Updated: May 22
When couples seek marriage counseling after infidelity, their relationship is often in a fragile state. Betrayal that happens in the context of a trusted relationship like marriage is destabilizing and can leave the injured partner feeling emotionally unsafe, hurt, and angry. For the partner who participated in infidelity, there are often an array of emotions like guilt, resentment about other relationship problems, pain at their partner’s reaction, and fear for loss of the relationship.
I use an evidence-based, trauma-informed approach to my work with couples reeling from the pain of infidelity. In this post, I break down this research-backed process of helping couples after an affair.
Betrayal Undermines Stability and Trust
When a betrayal such as infidelity occurs, the injured partner has to restructure their world. If monogamy was a basic expectation, infidelity often represents a devastating breach of trust. The new reality that your partner participated in infidelity requires an immense shift in your view of the relationship. Thoughts like “I can never trust them again” or “they did it once, they will probably do it again” are a natural consequence in the immediate aftermath of infidelity.
Because discovering infidelity is often so traumatic, the injured partner may exhibit symptoms similar to PTSD. These reactions can include:
Repetitive, intrusive thoughts about what your partner did with another person or vivid images of them being with that person
Intense emotions about yourself, your partner, and your marriage, like shame, rage, fear, and hopelessness
Feeling on your guard, like if you let your walls down even a little bit you’ll just get hurt again
These reactions are normal after a traumatic betrayal. Particularly if you seek marriage counseling in the immediate aftermath of an affair, or while the outside relationship is still active, your marriage may be very unstable. In early sessions, rather than hashing out what happened and why, my first step is to create safety and stability. I step in as needed to ensure partners do not dive into conversations they are not yet ready to have.
Creating A Temporary Structure Offers Safety
Even when you feel angry, guilty, or hopeless, you still have to live daily life (take the kids to school, eat meals, go to work). In the turbulent early days after affair disclosure, my goal is to help you set specific boundaries that allow you to complete necessary basic activities while you cope with the emotional impact.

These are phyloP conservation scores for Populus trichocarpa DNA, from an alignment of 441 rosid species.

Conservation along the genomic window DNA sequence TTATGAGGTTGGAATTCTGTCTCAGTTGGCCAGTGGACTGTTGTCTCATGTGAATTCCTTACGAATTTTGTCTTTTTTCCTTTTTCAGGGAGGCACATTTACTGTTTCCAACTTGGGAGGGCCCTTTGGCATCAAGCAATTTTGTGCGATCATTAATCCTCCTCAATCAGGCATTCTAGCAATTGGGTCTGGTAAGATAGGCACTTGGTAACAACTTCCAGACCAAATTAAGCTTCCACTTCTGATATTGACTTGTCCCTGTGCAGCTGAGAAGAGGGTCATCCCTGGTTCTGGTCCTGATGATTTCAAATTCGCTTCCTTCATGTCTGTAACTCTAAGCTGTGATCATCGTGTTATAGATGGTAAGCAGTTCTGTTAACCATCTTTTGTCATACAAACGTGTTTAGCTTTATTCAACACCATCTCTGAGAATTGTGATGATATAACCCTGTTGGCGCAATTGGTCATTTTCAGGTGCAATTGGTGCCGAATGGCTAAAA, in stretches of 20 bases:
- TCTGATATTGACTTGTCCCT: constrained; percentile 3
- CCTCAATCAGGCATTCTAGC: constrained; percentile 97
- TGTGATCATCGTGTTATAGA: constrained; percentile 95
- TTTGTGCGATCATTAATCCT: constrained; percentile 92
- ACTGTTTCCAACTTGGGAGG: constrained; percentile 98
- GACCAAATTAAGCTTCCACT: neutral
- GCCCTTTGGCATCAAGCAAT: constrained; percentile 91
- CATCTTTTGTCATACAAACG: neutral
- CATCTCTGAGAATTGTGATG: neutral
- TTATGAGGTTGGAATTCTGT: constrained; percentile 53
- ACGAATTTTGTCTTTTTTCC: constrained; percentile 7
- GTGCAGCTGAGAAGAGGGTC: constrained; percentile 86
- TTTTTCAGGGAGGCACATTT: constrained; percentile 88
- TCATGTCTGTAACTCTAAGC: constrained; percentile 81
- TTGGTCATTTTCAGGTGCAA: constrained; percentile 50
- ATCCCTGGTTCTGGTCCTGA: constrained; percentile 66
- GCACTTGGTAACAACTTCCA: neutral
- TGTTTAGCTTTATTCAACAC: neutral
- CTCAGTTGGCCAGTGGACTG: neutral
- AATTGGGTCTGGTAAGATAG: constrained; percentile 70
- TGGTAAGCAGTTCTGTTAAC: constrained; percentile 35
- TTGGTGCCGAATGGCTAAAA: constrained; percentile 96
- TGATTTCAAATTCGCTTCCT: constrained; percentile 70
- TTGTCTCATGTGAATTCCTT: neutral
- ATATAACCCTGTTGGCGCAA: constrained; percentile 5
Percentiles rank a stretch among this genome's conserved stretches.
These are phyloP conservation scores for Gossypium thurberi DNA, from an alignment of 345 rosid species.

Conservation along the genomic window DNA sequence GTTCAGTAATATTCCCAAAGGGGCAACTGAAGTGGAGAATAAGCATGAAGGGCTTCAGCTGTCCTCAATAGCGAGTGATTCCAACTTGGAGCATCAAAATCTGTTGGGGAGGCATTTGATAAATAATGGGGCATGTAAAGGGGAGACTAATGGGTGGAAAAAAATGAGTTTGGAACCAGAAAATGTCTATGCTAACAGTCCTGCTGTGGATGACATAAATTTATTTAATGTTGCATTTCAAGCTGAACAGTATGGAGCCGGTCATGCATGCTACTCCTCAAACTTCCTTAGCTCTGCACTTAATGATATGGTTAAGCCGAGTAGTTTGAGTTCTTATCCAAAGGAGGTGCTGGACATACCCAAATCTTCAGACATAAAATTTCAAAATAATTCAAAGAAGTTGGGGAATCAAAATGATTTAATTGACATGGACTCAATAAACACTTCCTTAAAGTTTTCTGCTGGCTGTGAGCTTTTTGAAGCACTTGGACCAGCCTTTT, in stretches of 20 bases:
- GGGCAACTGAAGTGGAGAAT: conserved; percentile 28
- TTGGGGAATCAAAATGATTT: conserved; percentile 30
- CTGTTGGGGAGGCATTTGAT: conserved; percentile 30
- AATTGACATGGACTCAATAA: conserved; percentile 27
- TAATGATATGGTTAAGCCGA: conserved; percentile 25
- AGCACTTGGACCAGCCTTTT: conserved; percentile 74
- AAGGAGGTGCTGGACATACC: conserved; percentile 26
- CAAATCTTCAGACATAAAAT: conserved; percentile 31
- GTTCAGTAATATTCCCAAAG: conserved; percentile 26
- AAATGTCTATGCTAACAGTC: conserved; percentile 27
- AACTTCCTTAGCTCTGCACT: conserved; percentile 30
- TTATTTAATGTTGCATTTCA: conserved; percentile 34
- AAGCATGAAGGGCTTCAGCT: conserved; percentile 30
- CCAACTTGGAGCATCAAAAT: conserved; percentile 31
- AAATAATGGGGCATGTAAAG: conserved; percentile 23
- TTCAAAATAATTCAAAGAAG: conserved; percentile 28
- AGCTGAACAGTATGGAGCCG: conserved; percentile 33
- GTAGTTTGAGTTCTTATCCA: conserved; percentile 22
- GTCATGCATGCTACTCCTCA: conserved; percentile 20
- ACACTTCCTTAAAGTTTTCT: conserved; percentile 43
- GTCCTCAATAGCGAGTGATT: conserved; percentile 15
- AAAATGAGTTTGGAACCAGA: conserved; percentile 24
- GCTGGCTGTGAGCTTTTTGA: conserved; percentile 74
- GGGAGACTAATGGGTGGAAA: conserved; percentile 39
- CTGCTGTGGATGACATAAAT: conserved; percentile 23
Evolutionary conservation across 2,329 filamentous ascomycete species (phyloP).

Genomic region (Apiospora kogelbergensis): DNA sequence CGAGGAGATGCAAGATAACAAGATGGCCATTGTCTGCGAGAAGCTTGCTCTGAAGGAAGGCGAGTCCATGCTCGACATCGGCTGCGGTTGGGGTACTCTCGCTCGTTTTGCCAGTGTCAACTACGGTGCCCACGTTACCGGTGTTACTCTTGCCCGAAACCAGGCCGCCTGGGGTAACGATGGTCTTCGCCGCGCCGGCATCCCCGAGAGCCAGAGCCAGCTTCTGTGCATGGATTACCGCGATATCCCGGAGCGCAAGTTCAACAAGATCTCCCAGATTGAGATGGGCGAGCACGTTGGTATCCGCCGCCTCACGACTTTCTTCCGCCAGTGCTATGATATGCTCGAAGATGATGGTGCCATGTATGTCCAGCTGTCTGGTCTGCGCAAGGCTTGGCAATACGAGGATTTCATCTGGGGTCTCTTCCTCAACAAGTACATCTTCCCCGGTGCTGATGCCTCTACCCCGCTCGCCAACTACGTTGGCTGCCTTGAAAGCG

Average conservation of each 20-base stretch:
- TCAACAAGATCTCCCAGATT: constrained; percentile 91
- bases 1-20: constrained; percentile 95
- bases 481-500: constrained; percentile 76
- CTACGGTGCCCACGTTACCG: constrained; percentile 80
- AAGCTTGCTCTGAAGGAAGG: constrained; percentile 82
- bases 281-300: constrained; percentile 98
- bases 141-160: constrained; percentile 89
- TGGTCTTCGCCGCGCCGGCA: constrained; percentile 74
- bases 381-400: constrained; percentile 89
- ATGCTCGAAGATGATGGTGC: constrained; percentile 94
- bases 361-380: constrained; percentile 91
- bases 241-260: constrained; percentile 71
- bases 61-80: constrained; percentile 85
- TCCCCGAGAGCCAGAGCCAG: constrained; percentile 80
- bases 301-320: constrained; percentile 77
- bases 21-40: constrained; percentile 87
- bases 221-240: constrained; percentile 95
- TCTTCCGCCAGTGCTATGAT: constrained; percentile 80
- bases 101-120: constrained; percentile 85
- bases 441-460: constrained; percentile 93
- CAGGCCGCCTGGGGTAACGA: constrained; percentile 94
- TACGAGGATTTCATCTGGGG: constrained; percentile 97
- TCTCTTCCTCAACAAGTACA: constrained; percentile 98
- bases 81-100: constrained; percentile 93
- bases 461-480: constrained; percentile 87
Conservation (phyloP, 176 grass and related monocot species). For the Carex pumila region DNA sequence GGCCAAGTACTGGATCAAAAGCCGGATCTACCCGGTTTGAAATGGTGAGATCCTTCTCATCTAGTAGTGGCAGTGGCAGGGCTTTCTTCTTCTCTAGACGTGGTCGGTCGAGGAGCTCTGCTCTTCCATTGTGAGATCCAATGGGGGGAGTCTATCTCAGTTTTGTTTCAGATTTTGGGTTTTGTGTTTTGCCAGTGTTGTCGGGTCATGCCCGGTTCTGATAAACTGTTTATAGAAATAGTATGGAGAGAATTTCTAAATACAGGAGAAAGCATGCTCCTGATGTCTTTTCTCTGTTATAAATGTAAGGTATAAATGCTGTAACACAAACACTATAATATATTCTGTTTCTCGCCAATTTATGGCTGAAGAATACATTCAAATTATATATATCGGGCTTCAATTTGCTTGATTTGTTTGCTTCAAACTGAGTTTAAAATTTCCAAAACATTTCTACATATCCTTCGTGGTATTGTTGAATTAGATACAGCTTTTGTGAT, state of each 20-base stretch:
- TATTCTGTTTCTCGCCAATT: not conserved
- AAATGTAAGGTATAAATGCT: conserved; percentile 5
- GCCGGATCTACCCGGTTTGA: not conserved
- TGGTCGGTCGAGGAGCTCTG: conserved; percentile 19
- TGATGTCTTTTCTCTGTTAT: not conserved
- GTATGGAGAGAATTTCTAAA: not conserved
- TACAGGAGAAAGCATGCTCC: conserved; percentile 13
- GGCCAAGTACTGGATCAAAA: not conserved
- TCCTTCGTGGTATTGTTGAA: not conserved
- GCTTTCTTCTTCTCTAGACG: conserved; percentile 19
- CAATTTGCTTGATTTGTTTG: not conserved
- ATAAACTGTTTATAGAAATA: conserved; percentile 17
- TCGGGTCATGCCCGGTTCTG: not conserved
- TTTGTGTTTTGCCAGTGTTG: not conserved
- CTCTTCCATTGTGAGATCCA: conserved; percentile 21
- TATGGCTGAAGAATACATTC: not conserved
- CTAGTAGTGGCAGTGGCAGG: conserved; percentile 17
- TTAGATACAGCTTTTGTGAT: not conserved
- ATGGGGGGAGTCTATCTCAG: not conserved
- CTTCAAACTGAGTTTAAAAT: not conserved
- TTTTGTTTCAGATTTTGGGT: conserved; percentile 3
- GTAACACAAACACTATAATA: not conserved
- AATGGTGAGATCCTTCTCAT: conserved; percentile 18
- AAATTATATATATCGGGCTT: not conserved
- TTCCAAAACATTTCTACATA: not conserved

This process is about identifying safeguards to prevent things getting worse. In general, I take the cues of the injured partner, who is likely more intensely traumatized as the information is new to them, and they have not yet had time to process. If possible, I encourage couples to delay making big decisions right now. With safeguards in place, the couple can survive the next days and weeks without making the situation worse.
Building A shared Narrative To Heal The Trauma
Once a couple has enough safeguards in place, we explore why the affair happened in the first place. We very intentionally review different factors such as your environment, each person’s history, personality, and skills, and your dynamic. I help you consider how your relationship was vulnerable to infidelity by looking at your broader context. This never involves “blaming the victim” as it is ultimately always the participating partner’s choice to engage in infidelity. The goal of this stage is to create a narrative, or story, about why the affair happened. This story should feel right to both partners, like they have been seen and understood.
Naming And Believing The Reasons To Stay Together
Finally, I help partners decide how they wish to move forward. Even for couples who are certain they will stay together, it is still helpful to articulate why they are making that choice. Without this explicit clarity on how and why they decided to continue their relationship, the infidelity may pop up in heated conversations for years to come. Verbalizing your reasons for staying creates a sense of coherence and concludes the story of infidelity in your marriage. Neither of you will forget that the affair happened, but therapy can help you close the chapter.
Will Our Marriage Survive The Affair?
Clients coming to therapy after infidelity often want to know - can we get through this? Though affairs are symbolic for many couples, particularly for those who have never considered or imagined that infidelity could happen in their relationship, infidelity is similar to any other big challenge in marriage. Depending on the couple, their motivation, and the support they receive, recovery is possible. In fact, a promising research study examined spouses who told their partner about an affair right before or at the beginning of behavioral couples therapy (the form of marriage counseling I use). At the beginning of therapy, these couples were in a lot of pain, and expressed more relationship distress than other couples who had not experienced infidelity. However, when they left couples treatment after 26 weeks of sessions, these partners had made major progress and actually reported as much relationship satisfaction as the couples without infidelity. Healing can begin when the wounds of infidelity are brought into the open and processed.
If you or your partner has participated in an affair, effective treatment is available. I strongly recommend the self-help book Getting Past the Affair by Douglas Snyder, Donald Baucom, and Kristina Coop Gordon if you want to begin the recovery process on your own. If you are ready for professional help, I am here to help you stabilize, process, and move forward.